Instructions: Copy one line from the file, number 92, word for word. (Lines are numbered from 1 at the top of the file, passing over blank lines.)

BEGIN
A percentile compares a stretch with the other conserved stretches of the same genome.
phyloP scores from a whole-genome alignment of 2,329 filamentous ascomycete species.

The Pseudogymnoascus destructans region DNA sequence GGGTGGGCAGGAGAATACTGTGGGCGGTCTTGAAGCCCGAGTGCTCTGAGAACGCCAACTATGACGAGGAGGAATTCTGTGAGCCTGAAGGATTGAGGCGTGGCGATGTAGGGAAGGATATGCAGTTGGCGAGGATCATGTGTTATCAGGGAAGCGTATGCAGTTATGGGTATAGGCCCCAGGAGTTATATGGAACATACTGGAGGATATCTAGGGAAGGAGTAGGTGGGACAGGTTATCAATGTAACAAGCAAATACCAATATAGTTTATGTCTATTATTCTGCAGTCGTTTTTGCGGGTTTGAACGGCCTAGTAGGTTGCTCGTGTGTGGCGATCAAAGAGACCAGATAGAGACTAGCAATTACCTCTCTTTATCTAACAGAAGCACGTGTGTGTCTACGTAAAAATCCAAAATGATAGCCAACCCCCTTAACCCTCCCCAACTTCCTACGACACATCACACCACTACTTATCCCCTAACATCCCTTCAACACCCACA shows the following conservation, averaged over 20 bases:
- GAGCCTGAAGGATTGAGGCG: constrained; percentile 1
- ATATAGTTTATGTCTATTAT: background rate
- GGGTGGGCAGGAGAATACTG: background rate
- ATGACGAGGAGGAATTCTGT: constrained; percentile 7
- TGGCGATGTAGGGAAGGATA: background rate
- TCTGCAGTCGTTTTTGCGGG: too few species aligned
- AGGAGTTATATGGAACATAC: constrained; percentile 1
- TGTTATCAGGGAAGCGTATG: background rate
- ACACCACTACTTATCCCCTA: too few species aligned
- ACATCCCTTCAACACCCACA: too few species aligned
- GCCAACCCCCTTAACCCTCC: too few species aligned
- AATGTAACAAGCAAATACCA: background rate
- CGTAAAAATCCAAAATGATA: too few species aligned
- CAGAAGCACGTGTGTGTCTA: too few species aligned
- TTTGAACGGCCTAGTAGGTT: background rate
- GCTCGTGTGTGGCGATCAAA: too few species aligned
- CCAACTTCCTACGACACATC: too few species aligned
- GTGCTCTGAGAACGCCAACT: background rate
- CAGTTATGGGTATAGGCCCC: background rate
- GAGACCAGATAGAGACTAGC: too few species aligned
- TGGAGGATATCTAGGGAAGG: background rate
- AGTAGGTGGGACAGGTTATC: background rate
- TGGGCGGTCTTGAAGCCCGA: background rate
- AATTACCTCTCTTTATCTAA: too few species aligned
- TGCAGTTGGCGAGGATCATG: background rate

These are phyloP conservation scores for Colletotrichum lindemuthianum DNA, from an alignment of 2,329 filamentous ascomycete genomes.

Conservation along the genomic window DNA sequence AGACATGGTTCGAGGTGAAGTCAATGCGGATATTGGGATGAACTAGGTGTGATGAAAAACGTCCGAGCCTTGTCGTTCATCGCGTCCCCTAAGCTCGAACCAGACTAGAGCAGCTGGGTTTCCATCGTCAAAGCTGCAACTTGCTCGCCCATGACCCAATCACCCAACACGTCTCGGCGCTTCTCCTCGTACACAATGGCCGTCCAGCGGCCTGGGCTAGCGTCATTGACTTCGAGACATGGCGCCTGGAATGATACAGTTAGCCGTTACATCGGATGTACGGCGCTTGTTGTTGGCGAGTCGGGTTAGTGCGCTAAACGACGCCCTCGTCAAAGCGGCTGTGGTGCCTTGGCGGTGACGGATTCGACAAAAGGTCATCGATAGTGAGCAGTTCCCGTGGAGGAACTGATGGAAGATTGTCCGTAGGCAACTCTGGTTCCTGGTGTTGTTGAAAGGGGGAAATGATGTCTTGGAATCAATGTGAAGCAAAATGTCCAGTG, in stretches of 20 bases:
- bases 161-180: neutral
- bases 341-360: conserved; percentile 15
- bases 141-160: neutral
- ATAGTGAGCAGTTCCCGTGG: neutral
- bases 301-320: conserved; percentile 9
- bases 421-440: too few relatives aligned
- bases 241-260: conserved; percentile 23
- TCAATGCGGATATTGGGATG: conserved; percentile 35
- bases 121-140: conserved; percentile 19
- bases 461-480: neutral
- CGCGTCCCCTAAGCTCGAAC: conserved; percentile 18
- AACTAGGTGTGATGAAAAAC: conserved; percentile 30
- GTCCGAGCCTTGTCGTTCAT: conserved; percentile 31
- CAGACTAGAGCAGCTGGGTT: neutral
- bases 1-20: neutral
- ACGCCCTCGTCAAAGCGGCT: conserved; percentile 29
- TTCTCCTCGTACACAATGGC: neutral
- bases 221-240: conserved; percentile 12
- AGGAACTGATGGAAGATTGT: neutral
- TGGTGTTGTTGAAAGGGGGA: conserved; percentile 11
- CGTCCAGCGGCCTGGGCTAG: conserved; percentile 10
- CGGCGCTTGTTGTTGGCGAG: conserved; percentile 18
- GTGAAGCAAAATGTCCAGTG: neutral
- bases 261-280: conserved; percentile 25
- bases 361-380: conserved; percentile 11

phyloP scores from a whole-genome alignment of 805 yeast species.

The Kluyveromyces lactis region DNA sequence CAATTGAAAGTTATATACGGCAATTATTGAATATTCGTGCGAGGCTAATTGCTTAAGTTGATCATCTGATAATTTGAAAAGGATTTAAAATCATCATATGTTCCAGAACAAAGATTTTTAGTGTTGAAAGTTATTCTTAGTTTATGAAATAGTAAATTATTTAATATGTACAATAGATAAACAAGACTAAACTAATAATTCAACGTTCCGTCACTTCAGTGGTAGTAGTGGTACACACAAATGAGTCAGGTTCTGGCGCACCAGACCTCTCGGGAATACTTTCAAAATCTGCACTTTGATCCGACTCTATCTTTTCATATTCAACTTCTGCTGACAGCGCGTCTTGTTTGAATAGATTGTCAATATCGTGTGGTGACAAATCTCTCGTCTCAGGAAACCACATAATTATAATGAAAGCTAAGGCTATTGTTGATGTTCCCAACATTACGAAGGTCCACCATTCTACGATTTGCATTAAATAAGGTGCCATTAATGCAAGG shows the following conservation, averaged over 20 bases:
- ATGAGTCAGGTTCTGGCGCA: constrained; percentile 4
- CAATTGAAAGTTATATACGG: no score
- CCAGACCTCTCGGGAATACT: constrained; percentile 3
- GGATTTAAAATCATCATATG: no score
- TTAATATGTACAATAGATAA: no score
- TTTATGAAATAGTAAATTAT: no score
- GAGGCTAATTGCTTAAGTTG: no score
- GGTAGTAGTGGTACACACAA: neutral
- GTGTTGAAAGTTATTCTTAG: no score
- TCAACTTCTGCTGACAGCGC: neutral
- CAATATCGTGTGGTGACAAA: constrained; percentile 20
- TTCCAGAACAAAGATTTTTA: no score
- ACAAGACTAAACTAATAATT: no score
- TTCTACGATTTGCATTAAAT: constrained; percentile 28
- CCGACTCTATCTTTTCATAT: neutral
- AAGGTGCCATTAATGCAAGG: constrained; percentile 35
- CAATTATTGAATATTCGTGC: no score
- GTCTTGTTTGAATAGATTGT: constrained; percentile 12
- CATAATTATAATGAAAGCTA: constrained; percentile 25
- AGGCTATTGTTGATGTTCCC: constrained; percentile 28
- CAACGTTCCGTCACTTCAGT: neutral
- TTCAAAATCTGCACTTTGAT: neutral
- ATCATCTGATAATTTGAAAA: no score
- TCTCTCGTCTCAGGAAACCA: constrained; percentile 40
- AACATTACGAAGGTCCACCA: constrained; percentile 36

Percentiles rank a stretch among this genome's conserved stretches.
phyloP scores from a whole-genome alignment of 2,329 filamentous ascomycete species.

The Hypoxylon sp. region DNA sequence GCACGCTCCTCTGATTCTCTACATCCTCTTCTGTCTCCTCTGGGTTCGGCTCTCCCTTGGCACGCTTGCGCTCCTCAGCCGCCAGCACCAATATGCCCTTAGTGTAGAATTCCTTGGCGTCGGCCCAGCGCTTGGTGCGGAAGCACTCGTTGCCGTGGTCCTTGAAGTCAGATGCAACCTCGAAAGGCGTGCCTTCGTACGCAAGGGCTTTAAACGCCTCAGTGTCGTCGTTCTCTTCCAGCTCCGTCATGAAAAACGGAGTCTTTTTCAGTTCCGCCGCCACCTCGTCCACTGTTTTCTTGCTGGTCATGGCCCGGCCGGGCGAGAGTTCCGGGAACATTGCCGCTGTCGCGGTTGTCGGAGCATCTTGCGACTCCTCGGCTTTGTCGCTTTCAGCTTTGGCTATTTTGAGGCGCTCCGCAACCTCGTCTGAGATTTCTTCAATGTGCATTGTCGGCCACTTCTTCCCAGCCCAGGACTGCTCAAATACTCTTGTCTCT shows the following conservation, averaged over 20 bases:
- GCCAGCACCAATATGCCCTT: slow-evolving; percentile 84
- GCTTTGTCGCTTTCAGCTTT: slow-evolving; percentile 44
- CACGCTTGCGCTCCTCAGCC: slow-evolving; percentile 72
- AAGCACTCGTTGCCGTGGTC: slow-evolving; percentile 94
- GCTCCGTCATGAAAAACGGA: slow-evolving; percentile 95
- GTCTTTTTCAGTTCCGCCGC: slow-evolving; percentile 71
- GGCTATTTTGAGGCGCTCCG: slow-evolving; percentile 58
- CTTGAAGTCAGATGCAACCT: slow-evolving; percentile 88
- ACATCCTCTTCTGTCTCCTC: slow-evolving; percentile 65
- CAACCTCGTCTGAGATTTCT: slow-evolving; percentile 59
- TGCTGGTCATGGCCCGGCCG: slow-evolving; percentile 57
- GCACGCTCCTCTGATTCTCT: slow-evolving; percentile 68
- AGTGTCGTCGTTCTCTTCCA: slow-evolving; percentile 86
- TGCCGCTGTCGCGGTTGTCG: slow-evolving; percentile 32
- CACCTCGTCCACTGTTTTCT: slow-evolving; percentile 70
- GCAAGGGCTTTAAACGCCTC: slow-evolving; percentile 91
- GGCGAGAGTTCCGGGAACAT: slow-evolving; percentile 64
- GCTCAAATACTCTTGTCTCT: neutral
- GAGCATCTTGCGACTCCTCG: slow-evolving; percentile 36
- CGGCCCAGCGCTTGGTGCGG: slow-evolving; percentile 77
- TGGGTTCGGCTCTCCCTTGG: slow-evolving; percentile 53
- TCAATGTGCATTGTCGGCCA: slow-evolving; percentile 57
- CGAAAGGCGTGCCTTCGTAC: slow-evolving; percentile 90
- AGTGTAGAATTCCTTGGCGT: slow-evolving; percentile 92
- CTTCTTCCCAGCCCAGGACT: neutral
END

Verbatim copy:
- GGCTATTTTGAGGCGCTCCG: slow-evolving; percentile 58